How To Make Your Own Plant Feed From Nettles

I have a bit of a love-hate relationship with nettles. My garden is full of them, they have a nasty habit of hiding in my rhubarb bed and attacking me when I’m harvesting some stems. During the summer months, it’s not unusual for me to suffer a nettle sting on a weekly basis.

However, I do love finding nettles on my plot as they serve a very important purpose, natural fertiliser! Nettles are a great source of nutrients for your plants and using them to make a plant feed is easy, albeit a little bit stinky.

To make your own nettle plant feed, you will need a container like a bucket or similar, water, something to weigh down the nettles and some gardening gloves (I can not stress that last one enough).

Simply pull up the nettles, taking care not to sting yourself, and break the nettles up.

Place them in your container and weight them down, I usually use a brick or large rocks from the garden.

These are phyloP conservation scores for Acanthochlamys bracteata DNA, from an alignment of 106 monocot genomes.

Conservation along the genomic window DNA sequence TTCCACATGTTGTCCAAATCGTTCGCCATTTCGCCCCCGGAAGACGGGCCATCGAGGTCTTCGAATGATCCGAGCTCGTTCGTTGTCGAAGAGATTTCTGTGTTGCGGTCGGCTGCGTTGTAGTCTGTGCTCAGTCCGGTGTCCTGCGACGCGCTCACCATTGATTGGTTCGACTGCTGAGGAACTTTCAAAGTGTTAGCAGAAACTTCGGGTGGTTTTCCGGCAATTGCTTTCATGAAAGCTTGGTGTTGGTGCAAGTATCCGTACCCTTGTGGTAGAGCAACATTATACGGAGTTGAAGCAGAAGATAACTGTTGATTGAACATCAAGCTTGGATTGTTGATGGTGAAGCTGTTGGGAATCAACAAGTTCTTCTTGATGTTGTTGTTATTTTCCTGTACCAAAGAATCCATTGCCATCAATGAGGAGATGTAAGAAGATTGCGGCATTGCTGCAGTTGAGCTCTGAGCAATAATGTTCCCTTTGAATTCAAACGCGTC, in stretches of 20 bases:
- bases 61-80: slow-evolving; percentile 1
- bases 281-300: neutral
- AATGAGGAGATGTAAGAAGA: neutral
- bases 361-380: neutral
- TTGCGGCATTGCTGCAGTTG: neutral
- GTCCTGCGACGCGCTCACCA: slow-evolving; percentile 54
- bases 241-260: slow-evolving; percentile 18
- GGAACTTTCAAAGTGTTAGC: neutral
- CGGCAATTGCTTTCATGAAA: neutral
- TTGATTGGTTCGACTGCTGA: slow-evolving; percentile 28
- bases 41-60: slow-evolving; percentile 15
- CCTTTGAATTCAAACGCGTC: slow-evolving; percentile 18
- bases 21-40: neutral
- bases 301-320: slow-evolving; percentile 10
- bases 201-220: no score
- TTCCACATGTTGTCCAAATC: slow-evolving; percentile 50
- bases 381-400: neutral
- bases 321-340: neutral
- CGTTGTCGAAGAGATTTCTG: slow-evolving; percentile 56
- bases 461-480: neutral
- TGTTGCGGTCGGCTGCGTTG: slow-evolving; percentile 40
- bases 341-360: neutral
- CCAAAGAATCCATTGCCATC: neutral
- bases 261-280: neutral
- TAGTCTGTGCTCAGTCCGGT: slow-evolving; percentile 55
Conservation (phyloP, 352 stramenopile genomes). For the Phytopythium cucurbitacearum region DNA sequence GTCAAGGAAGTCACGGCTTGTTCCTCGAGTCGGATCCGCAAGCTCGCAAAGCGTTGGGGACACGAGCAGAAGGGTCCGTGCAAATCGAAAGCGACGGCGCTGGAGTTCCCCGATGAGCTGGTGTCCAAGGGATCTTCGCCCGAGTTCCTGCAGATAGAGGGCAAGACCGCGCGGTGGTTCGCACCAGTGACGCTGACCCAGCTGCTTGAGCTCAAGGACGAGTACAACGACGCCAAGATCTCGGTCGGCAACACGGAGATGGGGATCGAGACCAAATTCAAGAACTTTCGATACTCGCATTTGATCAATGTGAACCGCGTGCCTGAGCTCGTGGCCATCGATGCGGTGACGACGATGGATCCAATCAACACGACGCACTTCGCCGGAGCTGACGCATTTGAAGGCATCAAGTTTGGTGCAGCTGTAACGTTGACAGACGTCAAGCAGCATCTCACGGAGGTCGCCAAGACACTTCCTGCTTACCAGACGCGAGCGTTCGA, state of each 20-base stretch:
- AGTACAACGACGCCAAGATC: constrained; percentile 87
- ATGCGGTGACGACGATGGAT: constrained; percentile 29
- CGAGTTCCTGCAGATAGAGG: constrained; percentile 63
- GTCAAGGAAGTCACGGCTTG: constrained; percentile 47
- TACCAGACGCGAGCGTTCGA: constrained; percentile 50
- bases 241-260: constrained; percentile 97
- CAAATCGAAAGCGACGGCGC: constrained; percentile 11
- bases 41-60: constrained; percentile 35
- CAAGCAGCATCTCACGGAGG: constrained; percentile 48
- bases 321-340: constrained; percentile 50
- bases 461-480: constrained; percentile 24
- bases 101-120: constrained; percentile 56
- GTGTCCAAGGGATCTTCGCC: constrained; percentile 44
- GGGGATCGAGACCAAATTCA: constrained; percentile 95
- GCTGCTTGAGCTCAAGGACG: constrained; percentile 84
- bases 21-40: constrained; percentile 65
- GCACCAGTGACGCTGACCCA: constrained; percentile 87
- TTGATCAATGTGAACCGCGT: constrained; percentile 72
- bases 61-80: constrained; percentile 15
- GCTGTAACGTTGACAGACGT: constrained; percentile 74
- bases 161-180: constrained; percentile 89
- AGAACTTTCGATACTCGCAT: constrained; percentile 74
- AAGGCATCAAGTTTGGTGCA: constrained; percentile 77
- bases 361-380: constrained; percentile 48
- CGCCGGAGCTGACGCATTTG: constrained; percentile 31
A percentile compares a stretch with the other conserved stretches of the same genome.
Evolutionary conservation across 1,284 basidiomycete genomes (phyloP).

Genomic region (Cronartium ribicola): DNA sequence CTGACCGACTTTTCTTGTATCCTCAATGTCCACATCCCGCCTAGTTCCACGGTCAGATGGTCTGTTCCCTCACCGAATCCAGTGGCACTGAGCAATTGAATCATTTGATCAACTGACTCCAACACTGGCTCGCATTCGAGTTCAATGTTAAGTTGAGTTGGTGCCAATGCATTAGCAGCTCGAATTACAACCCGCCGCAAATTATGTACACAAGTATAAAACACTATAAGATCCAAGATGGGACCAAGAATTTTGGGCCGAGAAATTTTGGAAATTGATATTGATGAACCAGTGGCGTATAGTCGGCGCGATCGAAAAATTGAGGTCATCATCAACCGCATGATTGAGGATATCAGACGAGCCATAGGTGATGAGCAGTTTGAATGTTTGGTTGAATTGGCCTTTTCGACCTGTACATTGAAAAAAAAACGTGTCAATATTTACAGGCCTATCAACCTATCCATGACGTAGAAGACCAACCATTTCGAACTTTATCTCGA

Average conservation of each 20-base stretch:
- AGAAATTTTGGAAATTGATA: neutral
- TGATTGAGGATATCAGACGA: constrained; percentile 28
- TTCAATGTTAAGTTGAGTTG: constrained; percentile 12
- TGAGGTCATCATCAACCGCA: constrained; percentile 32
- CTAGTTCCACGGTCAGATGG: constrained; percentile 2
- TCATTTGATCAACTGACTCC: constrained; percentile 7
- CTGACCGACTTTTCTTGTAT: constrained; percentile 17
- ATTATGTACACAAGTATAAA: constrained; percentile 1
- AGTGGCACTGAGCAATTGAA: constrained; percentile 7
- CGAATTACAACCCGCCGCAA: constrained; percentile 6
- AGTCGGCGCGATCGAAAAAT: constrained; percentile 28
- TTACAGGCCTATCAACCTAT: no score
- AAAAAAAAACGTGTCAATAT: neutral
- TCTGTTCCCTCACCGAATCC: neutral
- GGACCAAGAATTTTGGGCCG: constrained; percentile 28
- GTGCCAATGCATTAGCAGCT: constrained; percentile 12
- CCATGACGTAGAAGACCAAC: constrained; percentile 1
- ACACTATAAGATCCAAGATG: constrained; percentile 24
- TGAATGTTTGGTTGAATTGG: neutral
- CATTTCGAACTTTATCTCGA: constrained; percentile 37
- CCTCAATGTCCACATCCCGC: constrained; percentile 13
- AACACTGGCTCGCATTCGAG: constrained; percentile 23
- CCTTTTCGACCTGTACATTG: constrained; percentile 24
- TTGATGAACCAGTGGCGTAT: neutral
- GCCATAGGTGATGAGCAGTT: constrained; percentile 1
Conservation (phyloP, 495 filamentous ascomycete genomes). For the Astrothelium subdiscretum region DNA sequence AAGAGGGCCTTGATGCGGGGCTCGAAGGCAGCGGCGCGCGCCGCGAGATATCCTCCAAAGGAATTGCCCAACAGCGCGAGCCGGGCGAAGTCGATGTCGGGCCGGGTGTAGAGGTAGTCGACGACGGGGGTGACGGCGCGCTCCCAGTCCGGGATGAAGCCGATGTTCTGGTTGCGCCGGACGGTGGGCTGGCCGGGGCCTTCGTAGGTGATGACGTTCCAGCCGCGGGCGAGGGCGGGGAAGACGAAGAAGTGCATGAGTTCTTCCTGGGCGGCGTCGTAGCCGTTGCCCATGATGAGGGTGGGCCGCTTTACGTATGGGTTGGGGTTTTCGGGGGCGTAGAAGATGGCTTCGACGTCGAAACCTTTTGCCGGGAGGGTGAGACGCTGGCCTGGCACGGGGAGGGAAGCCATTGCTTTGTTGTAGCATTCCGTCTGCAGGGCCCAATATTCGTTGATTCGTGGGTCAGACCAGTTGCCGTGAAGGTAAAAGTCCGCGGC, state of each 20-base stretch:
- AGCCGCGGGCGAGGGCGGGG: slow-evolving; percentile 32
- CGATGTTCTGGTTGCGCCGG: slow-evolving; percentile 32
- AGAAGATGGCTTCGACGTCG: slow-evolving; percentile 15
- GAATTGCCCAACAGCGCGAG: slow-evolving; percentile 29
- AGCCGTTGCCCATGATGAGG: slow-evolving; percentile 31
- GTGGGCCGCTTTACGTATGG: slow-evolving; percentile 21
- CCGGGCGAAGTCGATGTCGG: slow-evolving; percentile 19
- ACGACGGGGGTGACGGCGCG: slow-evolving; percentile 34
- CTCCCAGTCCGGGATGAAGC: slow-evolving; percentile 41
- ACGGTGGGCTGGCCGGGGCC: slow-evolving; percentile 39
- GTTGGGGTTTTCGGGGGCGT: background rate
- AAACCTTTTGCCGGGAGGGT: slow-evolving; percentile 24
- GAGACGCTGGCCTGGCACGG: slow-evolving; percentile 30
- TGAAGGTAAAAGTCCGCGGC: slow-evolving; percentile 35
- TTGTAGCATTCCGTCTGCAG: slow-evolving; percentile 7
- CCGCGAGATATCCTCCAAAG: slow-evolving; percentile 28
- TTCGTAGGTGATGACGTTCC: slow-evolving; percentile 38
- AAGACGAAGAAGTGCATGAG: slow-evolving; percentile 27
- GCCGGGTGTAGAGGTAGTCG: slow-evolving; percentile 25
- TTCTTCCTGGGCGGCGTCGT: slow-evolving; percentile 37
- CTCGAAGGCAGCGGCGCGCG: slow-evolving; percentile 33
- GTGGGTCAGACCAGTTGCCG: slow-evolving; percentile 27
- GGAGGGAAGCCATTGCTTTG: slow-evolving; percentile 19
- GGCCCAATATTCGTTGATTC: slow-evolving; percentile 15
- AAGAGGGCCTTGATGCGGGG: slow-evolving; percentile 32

Add enough water to cover the nettles and place a lid over your container to make it airtight.

Leave this for a few weeks to work its magic.

After about 4 weeks, you can use your plant feed. Now, beware, when you remove the lid, this stuff will smell foul! Brace yourself.

To use your feed, dilute it with water, about one part feed to ten parts water and voila, homemade plant feed.

Easy peasy nettle squeezy.


6 thoughts on “How To Make Your Own Plant Feed From Nettles

  1. puppiesinparadise says:

    I have heard making this in the exact same way as you described but spraying it on plants to fight bug infestation. I did not know that you could use it as fertilizer. Good tip!

  2. Val says:

    Great tip. I too have been stung while pulling rhubarb.Nettles love hiding in the courgette patch as well, that’s where I get stung the most.

  3. Simon says:

    I use nettle feed, not only great for putting nitrogen back into the soil, but when I spray brassicas, it helps counteract butterflies.
    It does smell vile though – so always wear oilskins/waterproofs.

    I soak down the stalks – nettle leaves themselves are great for food!




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